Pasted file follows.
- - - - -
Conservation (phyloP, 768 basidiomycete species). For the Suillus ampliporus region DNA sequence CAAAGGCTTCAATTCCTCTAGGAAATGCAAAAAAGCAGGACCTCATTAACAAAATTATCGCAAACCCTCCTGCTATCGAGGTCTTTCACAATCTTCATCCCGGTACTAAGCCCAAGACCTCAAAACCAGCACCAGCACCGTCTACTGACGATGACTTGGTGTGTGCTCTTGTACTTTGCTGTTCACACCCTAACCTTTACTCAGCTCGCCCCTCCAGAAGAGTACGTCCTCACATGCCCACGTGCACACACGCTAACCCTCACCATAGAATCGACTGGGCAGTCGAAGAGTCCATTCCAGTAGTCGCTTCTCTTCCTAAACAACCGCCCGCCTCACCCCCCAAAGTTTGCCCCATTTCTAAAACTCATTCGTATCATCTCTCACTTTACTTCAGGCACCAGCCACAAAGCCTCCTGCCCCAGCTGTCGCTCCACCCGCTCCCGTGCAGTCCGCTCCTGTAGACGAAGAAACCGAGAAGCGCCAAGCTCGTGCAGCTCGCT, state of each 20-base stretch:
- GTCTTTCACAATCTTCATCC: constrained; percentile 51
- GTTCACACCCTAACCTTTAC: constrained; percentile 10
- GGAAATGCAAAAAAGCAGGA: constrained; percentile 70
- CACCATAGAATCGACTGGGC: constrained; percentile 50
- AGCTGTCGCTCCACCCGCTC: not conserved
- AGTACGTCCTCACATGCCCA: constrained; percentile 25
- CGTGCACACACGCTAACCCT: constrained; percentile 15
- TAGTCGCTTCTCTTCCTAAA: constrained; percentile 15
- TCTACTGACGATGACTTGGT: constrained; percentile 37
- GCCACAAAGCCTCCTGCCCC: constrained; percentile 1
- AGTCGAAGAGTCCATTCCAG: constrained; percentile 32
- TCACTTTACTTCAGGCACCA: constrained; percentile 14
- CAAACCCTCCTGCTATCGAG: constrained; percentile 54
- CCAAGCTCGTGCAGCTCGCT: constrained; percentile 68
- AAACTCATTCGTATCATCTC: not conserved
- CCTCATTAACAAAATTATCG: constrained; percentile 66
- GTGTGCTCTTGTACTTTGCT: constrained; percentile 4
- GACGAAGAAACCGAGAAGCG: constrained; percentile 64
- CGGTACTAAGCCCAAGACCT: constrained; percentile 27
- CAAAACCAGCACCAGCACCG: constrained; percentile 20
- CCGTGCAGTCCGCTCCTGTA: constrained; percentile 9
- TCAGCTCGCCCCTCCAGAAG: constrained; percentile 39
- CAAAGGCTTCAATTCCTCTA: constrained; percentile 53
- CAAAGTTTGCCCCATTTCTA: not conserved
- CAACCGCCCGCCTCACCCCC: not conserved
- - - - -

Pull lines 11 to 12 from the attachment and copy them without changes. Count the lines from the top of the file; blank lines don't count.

- GCCACAAAGCCTCCTGCCCC: constrained; percentile 1
- AGTCGAAGAGTCCATTCCAG: constrained; percentile 32